Definitions: For any given , let and be consistent estimators of and , respectively (e.g. using a super-learner or other non-parametric adaptive regression algorithm). Let and denote these estimators applied to the TMLE defined below.
“Score” equations the TMLE should solve: Below, we describe an iterative TMLE algorithm that results in estimators , , that solve the following equations:
Iterative targeted MLE of :
Initialization: Let and (e.g. aiming to adjust for ) be initial estimators.
Let , , and .
Updating step: Consider the submodel , and fit with the MLE
Define the submodel and let be the quasi-log-likelihood loss function for . Let be the MLE. Let , , and .
Iterating till convergence: Now, set and iterate this updating process mapping a into till convergence or till large enough K so that the following estimating equations are solved up till an -term:
Final substitution estimator: Denote these limits (in k) of this iterative procedure with , , . Let , where is the empirical distribution estimator of . The TMLE of is defined as .
Assumption on limits of : Assume that is consistent for w.r.t. -norm, where for some function of W for which only depends on W through , and assume that , where the latter holds, in particular, if only depends on W through (e.g. involves non-parametric adjustment by ). As a consequence, we have .
Empirical process condition: Assume that , fall in a -Donsker class with probability tending to 1 as .
Negligibility of second-order terms: Define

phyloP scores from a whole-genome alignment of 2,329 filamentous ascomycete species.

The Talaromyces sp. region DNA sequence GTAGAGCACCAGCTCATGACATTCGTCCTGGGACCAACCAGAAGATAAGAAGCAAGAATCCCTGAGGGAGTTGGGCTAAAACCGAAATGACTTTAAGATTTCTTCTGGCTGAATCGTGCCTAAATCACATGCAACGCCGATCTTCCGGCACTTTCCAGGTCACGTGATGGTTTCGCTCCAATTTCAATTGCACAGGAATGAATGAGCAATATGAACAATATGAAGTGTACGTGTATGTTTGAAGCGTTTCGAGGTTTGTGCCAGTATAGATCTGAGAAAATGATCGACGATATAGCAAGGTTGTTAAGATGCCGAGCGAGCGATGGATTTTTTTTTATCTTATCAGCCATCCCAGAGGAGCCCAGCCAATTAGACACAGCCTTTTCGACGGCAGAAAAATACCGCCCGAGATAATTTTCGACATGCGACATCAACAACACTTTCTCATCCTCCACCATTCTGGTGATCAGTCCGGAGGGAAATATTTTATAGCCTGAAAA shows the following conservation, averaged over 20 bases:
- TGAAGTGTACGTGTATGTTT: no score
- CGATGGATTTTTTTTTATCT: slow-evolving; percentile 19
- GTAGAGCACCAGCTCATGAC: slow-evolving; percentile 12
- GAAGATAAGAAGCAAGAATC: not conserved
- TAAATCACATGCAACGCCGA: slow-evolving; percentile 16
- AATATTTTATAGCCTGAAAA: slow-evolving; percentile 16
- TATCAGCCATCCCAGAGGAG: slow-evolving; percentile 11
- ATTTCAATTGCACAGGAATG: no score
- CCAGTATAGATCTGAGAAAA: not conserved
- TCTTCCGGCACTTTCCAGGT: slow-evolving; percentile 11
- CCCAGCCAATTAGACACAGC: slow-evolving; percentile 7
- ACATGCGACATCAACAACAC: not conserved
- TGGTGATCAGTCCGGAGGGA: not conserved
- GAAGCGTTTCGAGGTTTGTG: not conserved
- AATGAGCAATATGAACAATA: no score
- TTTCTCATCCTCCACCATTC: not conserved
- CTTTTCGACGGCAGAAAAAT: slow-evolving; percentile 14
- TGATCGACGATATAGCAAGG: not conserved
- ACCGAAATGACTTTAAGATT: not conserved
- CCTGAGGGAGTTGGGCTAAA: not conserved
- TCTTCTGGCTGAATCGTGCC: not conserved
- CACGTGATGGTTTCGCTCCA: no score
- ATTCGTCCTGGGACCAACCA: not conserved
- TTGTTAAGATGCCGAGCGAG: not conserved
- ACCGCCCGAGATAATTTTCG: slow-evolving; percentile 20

Assume that the following conditions hold for each of the following possible definitions of : , , . Note that is the limit of each of these choices for .
We assume are bounded away from with probability tending to one, and
Thus, consistency of this TMLE relies upon the consistency of as an estimator of , and estimator converging to a for which equals a true conditional mean of A, given , and only depend on W through . Since depends on how well approximates , depends on how well approximates , beyond the behavior of the non-parametric regression defining . In addition, depends on either how well approximates or how well approximates . As a consequence, it follows that each of the second-order terms displayed in the theorem involves square differences of approximation errors and .
It is also interesting to note that the algebraic form of the influence curve of this TMLE is identical to the influence curve of the TMLE of Theorem 2 that relied on being consistent for .
5.4 A C-TMLE algorithm